While, in theory, a TDR program would be voluntary on the part of a developer, in practice the developer could easily be forced into participating in such a program. As an example: Developer A wants to build homes in Local Unit B. Local unit B has a TDR program. One of the chief determinants of housing costs (and housing profits) is the cost of land. Local unit B institutes a MINIMUM lot size requirement of 10 acres. But, under their TDR program, they will allow Developer A to build to an increased density of 1 home per acre in a selected receiving area, provided that she or he buys the requisite amount of development rights from the selected sending area.

Under the above example to develop a 30 acre parcel, Developer A would have to buy the development rights to 300 acres. There is no guarantee that there would be a one-to-one transfer of development rights. There is also no restriction on the minimum lot size in a sending area.

Considering this, a local unit could establish a larger minimum lot size in the sending zone than in the receiving zone. Proponents of DMR/TDR programs have said that the developer really doesn't lose because they will "capture the economic value of the development rights in the land."

This raises other questions. Why should a developer have to pay for something that should be hers or his by right, the ability to receive the "reasonable investment-backed expectations" from property they own? Additionally, if as proponents say, development of large lots is inefficient and costly and compact development is to be preferred, why isn't the land already zoned for the most compact development possible? Should a local unit of government be allowed to profit from improper zoning of land which is what could and does happen under a DMR/TDR program? Experience in other states has shown us that DMR/TDR programs can and do lead to abuses of the planning process.

DMR/TDR programs are a classic "other people's money" scheme. Susan Craft, the Land Use Coordinator for Burlington County New Jersey told Michigan legislators: "The best thing about TDR programs is you can preserve open space for the public without spending any public money." Note again that Ms. Craft was focused on using DMR/TDR programs to preserve "open space," not farmland.

DMR/TDR programs can only function if the land is improperly zoned. William Hussmann, Chairman of the Montgomery County, Maryland Planning Board told Michigan legislators: "You have to downzone to make a TDR program work. There's no market if the land is actually zoned to the density you are willing to allow. It's time we stopped giving away zoning for free and started making developers pay for favorable zoning." To make their program "work" Montgomery County downzoned to one dwelling unit per every 25 acres or four houses per 100 acres. DMR/TDR programs offer an incentive to local units of government to profit from abusing their grant of police power (zoning). If compact development and high density is a desirable public goal the land should already be zoned to the highest density possible.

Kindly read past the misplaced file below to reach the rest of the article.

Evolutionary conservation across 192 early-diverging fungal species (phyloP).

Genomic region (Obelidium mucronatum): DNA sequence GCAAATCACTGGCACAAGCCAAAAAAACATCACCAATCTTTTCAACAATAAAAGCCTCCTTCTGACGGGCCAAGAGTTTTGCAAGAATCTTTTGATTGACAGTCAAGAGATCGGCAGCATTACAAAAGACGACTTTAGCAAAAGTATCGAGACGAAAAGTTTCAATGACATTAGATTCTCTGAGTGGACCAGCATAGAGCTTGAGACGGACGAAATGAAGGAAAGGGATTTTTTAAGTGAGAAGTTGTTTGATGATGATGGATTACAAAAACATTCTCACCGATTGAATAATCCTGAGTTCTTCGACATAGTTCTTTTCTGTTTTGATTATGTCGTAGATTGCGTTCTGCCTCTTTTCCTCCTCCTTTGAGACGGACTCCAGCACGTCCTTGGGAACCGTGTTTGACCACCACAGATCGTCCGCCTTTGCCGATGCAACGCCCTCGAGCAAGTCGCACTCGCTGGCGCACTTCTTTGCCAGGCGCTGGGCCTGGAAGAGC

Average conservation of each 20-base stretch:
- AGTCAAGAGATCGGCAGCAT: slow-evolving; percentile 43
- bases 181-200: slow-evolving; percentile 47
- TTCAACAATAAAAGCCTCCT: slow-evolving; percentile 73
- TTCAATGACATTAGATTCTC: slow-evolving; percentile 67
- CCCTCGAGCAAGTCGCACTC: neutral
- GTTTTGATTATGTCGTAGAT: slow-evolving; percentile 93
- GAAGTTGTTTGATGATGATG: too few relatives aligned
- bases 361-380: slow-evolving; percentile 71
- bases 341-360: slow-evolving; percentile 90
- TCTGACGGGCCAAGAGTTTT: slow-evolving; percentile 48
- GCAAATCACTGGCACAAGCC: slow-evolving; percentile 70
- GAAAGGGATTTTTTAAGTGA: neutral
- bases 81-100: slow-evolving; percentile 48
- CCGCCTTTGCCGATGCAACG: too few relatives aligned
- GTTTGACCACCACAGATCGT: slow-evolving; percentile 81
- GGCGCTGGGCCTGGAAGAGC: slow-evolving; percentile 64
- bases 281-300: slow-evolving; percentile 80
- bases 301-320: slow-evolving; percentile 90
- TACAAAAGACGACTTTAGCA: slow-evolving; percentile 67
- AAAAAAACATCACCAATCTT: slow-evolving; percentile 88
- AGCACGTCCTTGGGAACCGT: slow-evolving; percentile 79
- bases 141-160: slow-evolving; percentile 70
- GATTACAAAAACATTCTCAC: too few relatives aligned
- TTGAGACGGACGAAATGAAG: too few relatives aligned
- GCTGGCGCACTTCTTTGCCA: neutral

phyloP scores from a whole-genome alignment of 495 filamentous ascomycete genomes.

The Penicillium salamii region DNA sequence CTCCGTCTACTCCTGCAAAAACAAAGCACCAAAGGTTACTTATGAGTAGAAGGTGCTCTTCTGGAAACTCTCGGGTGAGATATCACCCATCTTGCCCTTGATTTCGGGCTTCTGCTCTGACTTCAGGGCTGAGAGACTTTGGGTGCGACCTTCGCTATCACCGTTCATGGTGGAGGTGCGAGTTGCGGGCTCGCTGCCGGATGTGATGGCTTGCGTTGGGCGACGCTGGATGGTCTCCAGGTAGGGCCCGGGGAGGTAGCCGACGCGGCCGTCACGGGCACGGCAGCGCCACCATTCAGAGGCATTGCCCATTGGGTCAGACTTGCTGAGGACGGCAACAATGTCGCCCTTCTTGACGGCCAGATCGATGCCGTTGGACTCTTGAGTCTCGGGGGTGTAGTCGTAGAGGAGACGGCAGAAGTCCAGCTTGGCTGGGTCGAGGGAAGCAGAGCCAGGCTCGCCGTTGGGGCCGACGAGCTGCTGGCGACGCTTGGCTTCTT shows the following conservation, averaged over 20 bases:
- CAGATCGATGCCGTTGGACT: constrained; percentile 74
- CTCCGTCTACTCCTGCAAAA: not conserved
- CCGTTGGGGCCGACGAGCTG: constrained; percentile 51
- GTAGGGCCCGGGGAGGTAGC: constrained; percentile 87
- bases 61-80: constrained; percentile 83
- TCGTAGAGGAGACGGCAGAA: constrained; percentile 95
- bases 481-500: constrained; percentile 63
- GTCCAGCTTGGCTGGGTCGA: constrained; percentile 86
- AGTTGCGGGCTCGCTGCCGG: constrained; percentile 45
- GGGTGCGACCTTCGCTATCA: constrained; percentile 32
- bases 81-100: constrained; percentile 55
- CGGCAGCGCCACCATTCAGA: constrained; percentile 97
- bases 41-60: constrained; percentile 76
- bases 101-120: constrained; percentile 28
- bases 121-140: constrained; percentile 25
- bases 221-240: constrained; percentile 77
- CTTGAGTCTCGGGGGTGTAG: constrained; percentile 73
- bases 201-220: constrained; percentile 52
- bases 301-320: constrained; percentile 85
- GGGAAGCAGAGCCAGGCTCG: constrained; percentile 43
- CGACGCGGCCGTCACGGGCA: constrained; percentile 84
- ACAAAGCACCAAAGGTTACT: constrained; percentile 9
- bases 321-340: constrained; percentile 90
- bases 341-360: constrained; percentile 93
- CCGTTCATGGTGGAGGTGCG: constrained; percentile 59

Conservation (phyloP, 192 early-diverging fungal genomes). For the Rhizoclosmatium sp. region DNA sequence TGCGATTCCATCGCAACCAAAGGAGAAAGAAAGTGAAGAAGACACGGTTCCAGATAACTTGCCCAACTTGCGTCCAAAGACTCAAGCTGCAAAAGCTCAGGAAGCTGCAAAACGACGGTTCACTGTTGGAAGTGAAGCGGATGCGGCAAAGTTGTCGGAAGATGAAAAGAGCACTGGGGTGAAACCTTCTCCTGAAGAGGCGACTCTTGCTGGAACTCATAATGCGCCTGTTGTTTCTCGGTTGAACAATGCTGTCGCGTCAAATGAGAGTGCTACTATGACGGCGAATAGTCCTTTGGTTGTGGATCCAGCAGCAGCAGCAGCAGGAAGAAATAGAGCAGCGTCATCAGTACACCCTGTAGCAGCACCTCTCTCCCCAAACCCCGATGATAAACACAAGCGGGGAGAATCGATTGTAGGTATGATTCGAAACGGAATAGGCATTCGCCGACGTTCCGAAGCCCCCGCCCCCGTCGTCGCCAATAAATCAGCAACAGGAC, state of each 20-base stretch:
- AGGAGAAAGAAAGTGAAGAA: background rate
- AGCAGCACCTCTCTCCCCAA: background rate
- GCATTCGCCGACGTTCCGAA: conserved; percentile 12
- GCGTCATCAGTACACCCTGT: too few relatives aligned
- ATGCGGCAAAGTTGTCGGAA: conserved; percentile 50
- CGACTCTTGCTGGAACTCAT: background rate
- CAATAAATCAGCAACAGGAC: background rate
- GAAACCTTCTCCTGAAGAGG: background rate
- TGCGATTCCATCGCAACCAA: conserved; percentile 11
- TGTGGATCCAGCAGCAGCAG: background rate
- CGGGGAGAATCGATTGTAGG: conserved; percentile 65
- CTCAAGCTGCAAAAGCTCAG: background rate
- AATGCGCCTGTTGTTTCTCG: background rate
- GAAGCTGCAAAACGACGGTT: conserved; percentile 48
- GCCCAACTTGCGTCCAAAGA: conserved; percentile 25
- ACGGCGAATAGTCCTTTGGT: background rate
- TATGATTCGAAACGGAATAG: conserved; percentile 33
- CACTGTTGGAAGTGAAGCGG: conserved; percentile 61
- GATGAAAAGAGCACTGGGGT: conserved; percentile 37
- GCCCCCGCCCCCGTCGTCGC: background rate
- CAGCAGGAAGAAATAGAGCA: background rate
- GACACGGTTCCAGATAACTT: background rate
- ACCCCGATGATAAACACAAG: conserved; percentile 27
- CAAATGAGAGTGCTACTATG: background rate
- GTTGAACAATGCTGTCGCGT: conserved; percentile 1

DMR/TDR programs raise the cost of housing. Development rights on the Old Mission Peninsula in Michigan are averaging $3,800 an acre. Using the Montgomery County density of one home per every 25 acres, a developer wishing to develop a 25 acre site at a density of one home per acre would have to buy the development rights from 600 additional acres. This would cost $2,280,000 or an additional $91,200 per house. Even "upzoning" to one home every five acres would require the purchase of an additional 120 acres at $456,000 or an additional $18,240 per home. To overcome the effect of the government's DMR/TDR programs on affordable housing some jurisdictions mandate the builder/developer include a certain percentage of "affordable" homes within the project. The cost of this "affordable housing" is then built into the price of the remaining homes. In some jurisdictions "profit controls" are then put on these "affordable" housing units with the owners receiving only a percentage or, in some cases none, of the increased value of the dwelling when it is sold. Instead the increase in the value of the home goes back to the local governmental unit.